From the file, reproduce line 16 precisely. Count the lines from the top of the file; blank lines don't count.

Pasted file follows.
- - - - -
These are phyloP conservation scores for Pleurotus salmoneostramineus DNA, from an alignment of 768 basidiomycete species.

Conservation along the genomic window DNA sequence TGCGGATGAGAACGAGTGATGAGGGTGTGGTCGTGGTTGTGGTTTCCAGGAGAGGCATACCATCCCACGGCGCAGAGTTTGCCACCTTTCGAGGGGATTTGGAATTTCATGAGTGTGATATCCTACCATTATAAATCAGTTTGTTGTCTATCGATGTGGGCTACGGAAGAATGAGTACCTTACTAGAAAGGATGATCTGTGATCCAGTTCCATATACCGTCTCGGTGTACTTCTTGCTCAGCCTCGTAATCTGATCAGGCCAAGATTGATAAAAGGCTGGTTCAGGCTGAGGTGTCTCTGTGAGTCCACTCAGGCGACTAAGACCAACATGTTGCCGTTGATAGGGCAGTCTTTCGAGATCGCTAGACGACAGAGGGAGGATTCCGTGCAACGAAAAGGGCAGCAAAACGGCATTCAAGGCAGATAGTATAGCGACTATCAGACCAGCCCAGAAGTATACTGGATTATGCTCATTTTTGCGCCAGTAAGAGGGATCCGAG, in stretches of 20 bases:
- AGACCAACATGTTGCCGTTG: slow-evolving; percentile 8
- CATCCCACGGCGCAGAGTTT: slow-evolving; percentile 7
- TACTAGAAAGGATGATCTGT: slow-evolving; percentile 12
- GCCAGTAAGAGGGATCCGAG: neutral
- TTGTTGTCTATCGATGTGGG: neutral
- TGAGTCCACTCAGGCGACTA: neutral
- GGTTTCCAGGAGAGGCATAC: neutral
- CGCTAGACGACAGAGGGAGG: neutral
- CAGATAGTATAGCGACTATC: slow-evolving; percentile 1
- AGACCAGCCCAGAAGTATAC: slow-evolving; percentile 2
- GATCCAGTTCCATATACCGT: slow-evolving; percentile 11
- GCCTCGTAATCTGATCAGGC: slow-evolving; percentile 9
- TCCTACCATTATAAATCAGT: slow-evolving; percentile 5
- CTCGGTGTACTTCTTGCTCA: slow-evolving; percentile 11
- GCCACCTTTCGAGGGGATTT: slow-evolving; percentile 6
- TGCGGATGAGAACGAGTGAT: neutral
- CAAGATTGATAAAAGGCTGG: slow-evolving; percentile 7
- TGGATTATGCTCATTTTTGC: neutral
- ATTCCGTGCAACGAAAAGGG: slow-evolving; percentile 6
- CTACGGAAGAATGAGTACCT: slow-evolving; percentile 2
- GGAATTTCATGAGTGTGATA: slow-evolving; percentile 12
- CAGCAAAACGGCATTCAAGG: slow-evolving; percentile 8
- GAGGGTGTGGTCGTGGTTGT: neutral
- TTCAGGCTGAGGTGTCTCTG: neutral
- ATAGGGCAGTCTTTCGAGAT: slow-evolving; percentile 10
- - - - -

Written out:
- CTCGGTGTACTTCTTGCTCA: slow-evolving; percentile 11